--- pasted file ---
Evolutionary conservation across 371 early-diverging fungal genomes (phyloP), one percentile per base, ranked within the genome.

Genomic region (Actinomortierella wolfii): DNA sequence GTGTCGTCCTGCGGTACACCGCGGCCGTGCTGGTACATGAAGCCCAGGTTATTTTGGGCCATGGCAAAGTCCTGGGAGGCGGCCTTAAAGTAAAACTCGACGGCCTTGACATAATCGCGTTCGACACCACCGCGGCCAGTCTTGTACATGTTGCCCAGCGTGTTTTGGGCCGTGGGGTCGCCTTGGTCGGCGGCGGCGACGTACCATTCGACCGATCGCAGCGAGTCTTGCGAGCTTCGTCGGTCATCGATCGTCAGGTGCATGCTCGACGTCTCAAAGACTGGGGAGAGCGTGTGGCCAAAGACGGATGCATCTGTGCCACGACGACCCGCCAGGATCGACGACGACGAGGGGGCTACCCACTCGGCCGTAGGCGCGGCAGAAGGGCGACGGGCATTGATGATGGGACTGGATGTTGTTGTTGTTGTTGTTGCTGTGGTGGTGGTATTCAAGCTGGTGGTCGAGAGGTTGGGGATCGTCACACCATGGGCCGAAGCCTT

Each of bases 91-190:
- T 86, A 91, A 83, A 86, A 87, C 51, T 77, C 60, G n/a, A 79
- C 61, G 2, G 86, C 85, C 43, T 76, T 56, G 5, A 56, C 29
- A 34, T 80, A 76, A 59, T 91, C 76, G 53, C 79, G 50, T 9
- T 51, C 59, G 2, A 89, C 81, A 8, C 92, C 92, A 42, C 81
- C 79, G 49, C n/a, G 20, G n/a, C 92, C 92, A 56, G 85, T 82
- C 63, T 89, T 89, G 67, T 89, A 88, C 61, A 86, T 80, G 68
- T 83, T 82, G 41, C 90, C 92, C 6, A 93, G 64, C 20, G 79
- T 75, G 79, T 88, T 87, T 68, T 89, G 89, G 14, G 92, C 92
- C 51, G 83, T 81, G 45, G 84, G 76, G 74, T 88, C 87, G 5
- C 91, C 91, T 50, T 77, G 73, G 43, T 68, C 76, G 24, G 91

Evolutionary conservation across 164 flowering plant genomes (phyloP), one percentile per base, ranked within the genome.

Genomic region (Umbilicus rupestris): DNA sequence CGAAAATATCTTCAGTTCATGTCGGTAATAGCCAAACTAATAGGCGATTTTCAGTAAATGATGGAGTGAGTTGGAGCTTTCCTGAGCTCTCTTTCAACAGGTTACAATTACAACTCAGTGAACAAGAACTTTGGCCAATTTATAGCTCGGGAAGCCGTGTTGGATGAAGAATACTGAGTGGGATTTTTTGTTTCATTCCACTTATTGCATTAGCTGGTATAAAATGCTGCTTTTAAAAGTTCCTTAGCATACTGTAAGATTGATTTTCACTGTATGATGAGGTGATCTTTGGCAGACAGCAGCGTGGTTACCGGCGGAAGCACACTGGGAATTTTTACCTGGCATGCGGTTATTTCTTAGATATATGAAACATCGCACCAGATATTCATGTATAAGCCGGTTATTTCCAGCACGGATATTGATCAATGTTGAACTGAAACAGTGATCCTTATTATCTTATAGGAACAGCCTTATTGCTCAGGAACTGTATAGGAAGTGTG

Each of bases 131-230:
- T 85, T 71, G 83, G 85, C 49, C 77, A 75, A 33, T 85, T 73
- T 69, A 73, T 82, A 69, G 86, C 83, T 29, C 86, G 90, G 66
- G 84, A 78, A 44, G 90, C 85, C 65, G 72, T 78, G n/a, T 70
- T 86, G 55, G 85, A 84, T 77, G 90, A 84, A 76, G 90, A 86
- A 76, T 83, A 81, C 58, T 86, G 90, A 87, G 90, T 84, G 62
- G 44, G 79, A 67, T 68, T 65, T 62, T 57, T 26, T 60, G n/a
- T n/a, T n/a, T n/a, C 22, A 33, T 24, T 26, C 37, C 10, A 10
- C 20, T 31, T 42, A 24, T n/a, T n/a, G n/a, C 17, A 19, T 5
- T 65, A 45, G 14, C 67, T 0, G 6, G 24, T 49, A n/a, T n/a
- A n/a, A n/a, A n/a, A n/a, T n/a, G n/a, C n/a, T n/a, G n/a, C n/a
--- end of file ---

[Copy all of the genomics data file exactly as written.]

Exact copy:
Evolutionary conservation across 371 early-diverging fungal genomes (phyloP), one percentile per base, ranked within the genome.

Genomic region (Actinomortierella wolfii): DNA sequence GTGTCGTCCTGCGGTACACCGCGGCCGTGCTGGTACATGAAGCCCAGGTTATTTTGGGCCATGGCAAAGTCCTGGGAGGCGGCCTTAAAGTAAAACTCGACGGCCTTGACATAATCGCGTTCGACACCACCGCGGCCAGTCTTGTACATGTTGCCCAGCGTGTTTTGGGCCGTGGGGTCGCCTTGGTCGGCGGCGGCGACGTACCATTCGACCGATCGCAGCGAGTCTTGCGAGCTTCGTCGGTCATCGATCGTCAGGTGCATGCTCGACGTCTCAAAGACTGGGGAGAGCGTGTGGCCAAAGACGGATGCATCTGTGCCACGACGACCCGCCAGGATCGACGACGACGAGGGGGCTACCCACTCGGCCGTAGGCGCGGCAGAAGGGCGACGGGCATTGATGATGGGACTGGATGTTGTTGTTGTTGTTGTTGCTGTGGTGGTGGTATTCAAGCTGGTGGTCGAGAGGTTGGGGATCGTCACACCATGGGCCGAAGCCTT

Each of bases 91-190:
- T 86, A 91, A 83, A 86, A 87, C 51, T 77, C 60, G n/a, A 79
- C 61, G 2, G 86, C 85, C 43, T 76, T 56, G 5, A 56, C 29
- A 34, T 80, A 76, A 59, T 91, C 76, G 53, C 79, G 50, T 9
- T 51, C 59, G 2, A 89, C 81, A 8, C 92, C 92, A 42, C 81
- C 79, G 49, C n/a, G 20, G n/a, C 92, C 92, A 56, G 85, T 82
- C 63, T 89, T 89, G 67, T 89, A 88, C 61, A 86, T 80, G 68
- T 83, T 82, G 41, C 90, C 92, C 6, A 93, G 64, C 20, G 79
- T 75, G 79, T 88, T 87, T 68, T 89, G 89, G 14, G 92, C 92
- C 51, G 83, T 81, G 45, G 84, G 76, G 74, T 88, C 87, G 5
- C 91, C 91, T 50, T 77, G 73, G 43, T 68, C 76, G 24, G 91

Evolutionary conservation across 164 flowering plant genomes (phyloP), one percentile per base, ranked within the genome.

Genomic region (Umbilicus rupestris): DNA sequence CGAAAATATCTTCAGTTCATGTCGGTAATAGCCAAACTAATAGGCGATTTTCAGTAAATGATGGAGTGAGTTGGAGCTTTCCTGAGCTCTCTTTCAACAGGTTACAATTACAACTCAGTGAACAAGAACTTTGGCCAATTTATAGCTCGGGAAGCCGTGTTGGATGAAGAATACTGAGTGGGATTTTTTGTTTCATTCCACTTATTGCATTAGCTGGTATAAAATGCTGCTTTTAAAAGTTCCTTAGCATACTGTAAGATTGATTTTCACTGTATGATGAGGTGATCTTTGGCAGACAGCAGCGTGGTTACCGGCGGAAGCACACTGGGAATTTTTACCTGGCATGCGGTTATTTCTTAGATATATGAAACATCGCACCAGATATTCATGTATAAGCCGGTTATTTCCAGCACGGATATTGATCAATGTTGAACTGAAACAGTGATCCTTATTATCTTATAGGAACAGCCTTATTGCTCAGGAACTGTATAGGAAGTGTG

Each of bases 131-230:
- T 85, T 71, G 83, G 85, C 49, C 77, A 75, A 33, T 85, T 73
- T 69, A 73, T 82, A 69, G 86, C 83, T 29, C 86, G 90, G 66
- G 84, A 78, A 44, G 90, C 85, C 65, G 72, T 78, G n/a, T 70
- T 86, G 55, G 85, A 84, T 77, G 90, A 84, A 76, G 90, A 86
- A 76, T 83, A 81, C 58, T 86, G 90, A 87, G 90, T 84, G 62
- G 44, G 79, A 67, T 68, T 65, T 62, T 57, T 26, T 60, G n/a
- T n/a, T n/a, T n/a, C 22, A 33, T 24, T 26, C 37, C 10, A 10
- C 20, T 31, T 42, A 24, T n/a, T n/a, G n/a, C 17, A 19, T 5
- T 65, A 45, G 14, C 67, T 0, G 6, G 24, T 49, A n/a, T n/a
- A n/a, A n/a, A n/a, A n/a, T n/a, G n/a, C n/a, T n/a, G n/a, C n/a